Bleachlings are very rare, most gnomes who suffer the bleaching do not make it out alive.   Bleachlings are a constant reminder to other gnomes of their mortality and the dangers of what is to come. Many gnomes avoid or shun bleachlings, out of fear, and some, a hint of respect. Most bleachlings do not stay within the settlements they used to live before the bleaching, but rather end up living in nature, where the state of things corresponds better with their general outlook on life, as opposed to that of a village or a city.
Plague and the bleachlings
However, the plague changed the occurrence and disposition of gnome society towards bleachlings. The plague years were hard and long. No gnome went through those years without seeing loved ones die. Elderly gnomes and children were those most affected. The pure harshness of the disease, and what it created in the villages and cities during those years caused many gnomes to lose their interest and curiosity. Never before had so many gnomes bleached so fast. Even very young gnomes were experiencing the bleaching.   Few gnomes survived the bleaching, but it became apparent that those that did were immune to the plague. Many bleachlings during the plague stayed with their communities, helping them, either by hunting animals for food, helping those few who could grow crops with their fields, preparing ointments to make those that were ill feel better, and providing a calm and peaceful shoulder on which to cry.
by Sebastian Rodriguez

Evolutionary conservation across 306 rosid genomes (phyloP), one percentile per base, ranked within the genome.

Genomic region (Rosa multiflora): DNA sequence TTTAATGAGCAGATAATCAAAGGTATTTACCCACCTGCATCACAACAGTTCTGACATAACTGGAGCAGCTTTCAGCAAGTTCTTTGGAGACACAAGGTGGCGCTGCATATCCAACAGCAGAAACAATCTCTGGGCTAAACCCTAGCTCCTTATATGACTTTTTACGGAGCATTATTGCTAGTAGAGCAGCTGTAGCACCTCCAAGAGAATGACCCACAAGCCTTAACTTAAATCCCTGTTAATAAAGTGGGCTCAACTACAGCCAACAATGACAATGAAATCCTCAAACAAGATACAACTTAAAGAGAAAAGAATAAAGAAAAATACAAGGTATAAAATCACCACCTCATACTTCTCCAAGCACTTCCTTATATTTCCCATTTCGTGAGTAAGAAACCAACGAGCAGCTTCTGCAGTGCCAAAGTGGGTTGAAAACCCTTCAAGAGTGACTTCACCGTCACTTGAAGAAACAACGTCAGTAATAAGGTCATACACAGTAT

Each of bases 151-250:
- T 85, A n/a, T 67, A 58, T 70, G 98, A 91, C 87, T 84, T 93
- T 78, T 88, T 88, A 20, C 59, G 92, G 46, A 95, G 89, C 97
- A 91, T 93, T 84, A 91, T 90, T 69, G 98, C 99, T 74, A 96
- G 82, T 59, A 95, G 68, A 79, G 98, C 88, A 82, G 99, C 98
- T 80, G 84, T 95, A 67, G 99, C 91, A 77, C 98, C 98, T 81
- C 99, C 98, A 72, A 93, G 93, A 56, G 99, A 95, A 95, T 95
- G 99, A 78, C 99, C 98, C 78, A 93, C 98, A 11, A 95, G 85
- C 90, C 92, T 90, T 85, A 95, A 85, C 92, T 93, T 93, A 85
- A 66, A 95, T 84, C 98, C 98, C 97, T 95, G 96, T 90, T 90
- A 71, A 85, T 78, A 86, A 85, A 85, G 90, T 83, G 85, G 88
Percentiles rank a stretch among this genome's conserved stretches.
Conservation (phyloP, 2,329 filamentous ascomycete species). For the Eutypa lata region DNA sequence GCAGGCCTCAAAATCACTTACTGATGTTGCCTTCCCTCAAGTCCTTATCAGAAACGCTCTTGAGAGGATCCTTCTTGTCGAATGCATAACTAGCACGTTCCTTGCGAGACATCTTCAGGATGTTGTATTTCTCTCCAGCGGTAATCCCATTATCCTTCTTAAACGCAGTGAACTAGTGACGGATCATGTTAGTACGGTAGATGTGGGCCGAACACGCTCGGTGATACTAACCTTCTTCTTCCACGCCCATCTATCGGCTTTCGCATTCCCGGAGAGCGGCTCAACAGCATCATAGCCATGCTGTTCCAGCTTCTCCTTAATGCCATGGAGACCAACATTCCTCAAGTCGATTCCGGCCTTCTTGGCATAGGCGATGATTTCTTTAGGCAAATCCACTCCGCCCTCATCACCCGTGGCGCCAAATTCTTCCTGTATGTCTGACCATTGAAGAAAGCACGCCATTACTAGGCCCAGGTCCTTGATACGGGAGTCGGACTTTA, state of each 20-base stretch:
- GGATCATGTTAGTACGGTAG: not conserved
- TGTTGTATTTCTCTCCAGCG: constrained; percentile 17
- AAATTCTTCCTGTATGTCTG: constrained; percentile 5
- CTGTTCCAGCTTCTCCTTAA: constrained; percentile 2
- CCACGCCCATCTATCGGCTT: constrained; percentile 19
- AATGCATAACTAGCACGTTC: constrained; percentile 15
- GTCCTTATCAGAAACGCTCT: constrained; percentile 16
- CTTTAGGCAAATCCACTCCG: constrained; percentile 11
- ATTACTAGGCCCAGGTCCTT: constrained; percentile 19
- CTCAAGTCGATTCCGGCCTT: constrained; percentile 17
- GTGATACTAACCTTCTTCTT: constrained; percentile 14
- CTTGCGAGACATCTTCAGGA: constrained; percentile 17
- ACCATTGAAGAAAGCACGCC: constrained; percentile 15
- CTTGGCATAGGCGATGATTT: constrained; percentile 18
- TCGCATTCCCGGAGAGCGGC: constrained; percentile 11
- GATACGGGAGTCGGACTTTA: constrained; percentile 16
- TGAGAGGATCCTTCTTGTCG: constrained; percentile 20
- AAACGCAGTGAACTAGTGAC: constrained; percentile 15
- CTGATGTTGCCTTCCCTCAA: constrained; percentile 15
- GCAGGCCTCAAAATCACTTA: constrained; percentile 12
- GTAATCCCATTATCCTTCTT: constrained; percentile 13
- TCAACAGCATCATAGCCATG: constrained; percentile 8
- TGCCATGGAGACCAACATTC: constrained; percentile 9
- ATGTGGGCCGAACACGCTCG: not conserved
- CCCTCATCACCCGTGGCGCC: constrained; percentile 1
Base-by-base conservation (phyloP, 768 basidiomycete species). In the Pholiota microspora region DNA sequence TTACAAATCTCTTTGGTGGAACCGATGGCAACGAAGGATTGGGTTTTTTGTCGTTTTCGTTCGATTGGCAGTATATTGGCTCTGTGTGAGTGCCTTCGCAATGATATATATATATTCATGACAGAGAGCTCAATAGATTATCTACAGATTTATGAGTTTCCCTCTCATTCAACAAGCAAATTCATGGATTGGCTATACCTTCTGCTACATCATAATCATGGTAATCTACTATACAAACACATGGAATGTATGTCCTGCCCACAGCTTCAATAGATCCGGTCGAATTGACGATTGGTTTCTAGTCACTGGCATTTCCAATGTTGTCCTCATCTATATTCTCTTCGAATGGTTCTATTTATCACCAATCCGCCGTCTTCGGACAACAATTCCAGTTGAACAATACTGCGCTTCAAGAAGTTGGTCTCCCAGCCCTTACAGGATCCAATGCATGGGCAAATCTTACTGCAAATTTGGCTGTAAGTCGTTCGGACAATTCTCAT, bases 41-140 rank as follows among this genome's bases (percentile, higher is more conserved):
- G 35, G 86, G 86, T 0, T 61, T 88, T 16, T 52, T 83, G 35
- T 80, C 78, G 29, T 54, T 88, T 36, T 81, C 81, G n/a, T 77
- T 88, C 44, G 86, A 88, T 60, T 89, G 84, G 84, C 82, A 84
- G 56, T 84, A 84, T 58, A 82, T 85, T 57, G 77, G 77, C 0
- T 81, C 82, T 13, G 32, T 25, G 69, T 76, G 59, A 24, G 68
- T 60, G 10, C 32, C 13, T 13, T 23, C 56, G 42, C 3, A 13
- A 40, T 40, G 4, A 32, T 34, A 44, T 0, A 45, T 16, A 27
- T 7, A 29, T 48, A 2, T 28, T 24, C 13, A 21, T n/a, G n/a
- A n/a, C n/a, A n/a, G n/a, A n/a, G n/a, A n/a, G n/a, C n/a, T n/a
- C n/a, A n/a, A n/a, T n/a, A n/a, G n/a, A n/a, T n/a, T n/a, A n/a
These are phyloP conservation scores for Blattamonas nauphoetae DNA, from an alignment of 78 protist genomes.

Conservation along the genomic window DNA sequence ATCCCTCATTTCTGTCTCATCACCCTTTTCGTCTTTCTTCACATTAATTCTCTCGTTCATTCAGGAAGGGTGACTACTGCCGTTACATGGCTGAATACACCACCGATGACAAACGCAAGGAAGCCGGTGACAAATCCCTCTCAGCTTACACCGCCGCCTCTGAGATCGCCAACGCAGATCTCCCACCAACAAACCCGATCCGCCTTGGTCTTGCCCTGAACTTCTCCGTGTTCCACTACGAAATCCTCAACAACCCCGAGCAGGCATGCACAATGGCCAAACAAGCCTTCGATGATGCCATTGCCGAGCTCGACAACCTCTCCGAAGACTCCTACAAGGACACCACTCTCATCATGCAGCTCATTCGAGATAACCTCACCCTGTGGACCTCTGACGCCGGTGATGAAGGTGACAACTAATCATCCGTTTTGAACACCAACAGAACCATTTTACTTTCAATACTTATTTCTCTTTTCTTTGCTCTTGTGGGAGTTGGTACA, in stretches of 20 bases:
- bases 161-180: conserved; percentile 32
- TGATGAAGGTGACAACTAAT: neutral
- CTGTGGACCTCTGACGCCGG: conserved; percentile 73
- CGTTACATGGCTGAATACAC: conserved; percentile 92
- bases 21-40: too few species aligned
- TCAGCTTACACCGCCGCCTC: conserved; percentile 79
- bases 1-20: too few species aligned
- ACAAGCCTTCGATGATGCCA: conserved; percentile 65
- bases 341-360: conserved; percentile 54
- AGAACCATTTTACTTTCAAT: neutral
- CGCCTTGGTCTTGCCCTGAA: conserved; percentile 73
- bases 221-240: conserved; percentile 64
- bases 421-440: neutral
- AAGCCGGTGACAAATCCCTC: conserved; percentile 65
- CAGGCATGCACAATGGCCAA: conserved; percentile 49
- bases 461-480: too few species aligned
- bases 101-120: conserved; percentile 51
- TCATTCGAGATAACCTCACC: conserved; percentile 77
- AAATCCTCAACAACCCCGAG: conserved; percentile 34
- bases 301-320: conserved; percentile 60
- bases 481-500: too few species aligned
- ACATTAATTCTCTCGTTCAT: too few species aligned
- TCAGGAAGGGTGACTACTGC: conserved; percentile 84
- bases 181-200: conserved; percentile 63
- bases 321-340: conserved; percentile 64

Related articles

Chronic, Acquired
Danger to life

Very high, most gnomes suffering the bleaching perish from it eventually


100% of gnomes who reach middle age will have felt it at some point in their adult life, most, however, will manage to keep it at bay for some decades before it starts really settling in


The bleaching during the plague

Most gnomes at the beginning of the plague suffered a renewal, their colours brighter than they had been in several years. At the beginning everything was new. People were trying to find cures, device solutions, improvise...All of this was new, and even gnomes which were already a couple of years into the bleaching reversed from it.   But then the plague didn't leave. It wasn't a disease that came, infected us, and left. Year after year new people got infected, many of them died. Food became unavailable in most cities, as many farms were struggling to maintain enough crops to feed themselves. There's no joy in trying new foods when you are doing it to stop starvation. No joy in discovering what do putrid bodies smell like.   So, while the plague didn't affect nor kill nearly as many gnomes as it did humans, the bleaching took many gnome lives during the plague years. Most died from it, while a few became bleachlings.